The Hatfield Marine Science Center Research Seminar Series presents an online talk on restoration ecology. David Thomson, a restoration specialist with the U.S. Fish and Wildlife Ecological Services, will speak on “Learning by Watching the Grass Grow—Lessons from a Decade of Applied Restoration Research.” The seminar, free and open to all, takes place on Thursday, Feb. 4, at 3:30 p.m.
The speaker’s description of his subject:
“Ten years of preparing for and implementing projects made it abundantly clear, as each project was followed by the thought “I didn’t expect this result,” that Restoration Ecology is a very young science. The past decade started with simple questions like why are we only seeding grasses, entered some difficult territory trying to grow plants during a drought, and went off the rails a bit trying to downscale monitoring, partially in order to upscale acreages from tens to hundreds. Although restoration of herbaceous communities can take up to a decade to reach quasi-equilibrium (a state formerly known as climax) we did see clear signs of progress: we saw pioneer species perform well from seed, almost certainly reducing the ability of undesirable species to establish (aka direct competition); signs of succession, as perennial dominants expanded their range at the expense of said pioneer (mostly) annuals; natural recruitment of sown or planted species, the polite way to discuss reproduction; and more.”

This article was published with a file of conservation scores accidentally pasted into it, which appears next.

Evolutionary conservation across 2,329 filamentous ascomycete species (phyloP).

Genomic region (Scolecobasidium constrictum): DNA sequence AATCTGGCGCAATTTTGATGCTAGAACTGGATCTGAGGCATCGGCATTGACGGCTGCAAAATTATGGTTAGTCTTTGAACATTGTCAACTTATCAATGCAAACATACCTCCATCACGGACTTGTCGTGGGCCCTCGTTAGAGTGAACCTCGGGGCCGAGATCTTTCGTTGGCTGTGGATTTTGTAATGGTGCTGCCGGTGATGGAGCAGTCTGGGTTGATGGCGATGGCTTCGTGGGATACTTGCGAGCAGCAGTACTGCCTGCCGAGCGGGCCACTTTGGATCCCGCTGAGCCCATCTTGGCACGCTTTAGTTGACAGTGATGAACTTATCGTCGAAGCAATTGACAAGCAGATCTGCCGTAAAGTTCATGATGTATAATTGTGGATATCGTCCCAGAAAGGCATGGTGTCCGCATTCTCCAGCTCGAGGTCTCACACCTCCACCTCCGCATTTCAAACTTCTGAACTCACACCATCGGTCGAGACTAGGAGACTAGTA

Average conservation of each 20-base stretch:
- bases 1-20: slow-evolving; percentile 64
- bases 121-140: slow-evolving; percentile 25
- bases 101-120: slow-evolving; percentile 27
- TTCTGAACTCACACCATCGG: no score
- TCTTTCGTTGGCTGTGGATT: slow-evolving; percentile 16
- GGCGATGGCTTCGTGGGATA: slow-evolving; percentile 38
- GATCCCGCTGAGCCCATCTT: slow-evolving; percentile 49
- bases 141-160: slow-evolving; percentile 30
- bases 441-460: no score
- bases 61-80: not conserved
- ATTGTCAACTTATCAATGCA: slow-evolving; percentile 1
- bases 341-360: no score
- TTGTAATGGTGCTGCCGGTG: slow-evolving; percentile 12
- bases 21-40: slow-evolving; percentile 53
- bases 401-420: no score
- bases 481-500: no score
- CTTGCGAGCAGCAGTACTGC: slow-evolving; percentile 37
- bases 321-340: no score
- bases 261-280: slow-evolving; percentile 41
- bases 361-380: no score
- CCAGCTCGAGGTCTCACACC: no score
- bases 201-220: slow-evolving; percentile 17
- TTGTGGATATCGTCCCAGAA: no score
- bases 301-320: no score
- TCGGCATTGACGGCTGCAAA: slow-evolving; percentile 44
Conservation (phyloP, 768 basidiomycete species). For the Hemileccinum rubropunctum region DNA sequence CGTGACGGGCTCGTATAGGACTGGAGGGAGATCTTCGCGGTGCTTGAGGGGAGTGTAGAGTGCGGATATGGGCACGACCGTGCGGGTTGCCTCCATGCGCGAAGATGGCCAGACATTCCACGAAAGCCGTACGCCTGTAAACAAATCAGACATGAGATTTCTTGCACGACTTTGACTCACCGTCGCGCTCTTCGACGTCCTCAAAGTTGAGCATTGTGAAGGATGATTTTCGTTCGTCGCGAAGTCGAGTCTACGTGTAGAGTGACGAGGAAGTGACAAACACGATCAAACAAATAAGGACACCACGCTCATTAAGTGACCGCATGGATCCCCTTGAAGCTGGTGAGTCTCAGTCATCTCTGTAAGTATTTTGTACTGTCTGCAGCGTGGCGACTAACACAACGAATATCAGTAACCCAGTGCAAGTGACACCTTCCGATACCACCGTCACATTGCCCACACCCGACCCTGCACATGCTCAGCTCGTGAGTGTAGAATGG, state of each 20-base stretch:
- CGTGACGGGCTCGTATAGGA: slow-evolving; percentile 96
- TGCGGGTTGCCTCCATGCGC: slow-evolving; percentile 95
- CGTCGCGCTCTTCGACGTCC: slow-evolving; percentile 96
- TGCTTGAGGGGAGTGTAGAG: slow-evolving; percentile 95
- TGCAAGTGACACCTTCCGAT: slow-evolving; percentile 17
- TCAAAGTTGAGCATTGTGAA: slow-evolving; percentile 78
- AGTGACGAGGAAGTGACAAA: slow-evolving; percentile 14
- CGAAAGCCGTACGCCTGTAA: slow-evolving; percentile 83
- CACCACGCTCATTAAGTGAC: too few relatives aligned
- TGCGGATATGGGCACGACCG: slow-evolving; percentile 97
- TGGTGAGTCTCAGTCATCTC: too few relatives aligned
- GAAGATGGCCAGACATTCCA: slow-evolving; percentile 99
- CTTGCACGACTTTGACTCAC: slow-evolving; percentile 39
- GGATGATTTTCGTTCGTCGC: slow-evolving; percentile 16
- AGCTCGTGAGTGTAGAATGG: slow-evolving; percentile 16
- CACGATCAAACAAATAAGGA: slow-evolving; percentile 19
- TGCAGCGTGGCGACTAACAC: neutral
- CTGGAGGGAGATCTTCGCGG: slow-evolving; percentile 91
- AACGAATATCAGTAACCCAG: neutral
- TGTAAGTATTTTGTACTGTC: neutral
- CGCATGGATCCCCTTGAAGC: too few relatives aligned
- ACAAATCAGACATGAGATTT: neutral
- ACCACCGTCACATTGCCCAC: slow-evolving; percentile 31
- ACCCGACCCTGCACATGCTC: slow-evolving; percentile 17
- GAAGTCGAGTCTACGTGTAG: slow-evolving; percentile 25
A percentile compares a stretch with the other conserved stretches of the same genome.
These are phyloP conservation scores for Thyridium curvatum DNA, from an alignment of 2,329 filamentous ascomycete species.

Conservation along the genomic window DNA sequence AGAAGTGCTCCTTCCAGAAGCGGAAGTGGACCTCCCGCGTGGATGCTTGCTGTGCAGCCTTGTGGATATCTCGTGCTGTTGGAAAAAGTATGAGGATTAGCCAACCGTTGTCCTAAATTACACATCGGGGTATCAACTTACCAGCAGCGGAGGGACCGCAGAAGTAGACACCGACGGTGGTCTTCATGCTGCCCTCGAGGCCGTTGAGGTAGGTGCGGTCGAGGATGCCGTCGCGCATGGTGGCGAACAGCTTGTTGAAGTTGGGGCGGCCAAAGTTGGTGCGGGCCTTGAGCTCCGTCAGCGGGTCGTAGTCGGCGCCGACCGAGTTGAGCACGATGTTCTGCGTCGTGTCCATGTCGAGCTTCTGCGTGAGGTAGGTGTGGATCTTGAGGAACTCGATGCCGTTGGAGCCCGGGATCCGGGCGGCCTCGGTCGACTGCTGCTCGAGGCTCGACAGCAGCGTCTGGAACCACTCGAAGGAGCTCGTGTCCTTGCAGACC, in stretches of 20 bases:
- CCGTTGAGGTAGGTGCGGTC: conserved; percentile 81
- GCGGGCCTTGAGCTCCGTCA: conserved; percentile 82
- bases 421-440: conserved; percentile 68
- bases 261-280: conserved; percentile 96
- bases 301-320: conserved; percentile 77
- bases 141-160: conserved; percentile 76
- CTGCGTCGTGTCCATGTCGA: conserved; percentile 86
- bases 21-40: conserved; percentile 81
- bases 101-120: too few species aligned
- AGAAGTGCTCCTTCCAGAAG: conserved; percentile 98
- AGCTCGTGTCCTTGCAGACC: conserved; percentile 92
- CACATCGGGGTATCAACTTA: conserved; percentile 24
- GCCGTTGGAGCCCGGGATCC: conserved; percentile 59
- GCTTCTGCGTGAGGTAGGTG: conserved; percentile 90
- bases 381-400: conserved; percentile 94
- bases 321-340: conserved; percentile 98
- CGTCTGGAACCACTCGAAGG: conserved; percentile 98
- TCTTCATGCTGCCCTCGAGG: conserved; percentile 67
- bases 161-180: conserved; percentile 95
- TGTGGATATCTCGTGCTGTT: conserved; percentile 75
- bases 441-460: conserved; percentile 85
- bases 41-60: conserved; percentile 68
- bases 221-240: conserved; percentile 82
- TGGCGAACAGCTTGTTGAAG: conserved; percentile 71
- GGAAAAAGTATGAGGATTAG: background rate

For the live broadcast of this virtual seminar, go here.
Password: 972587 or call +1-971-247-1195 US Meeting ID: 945 5573 1151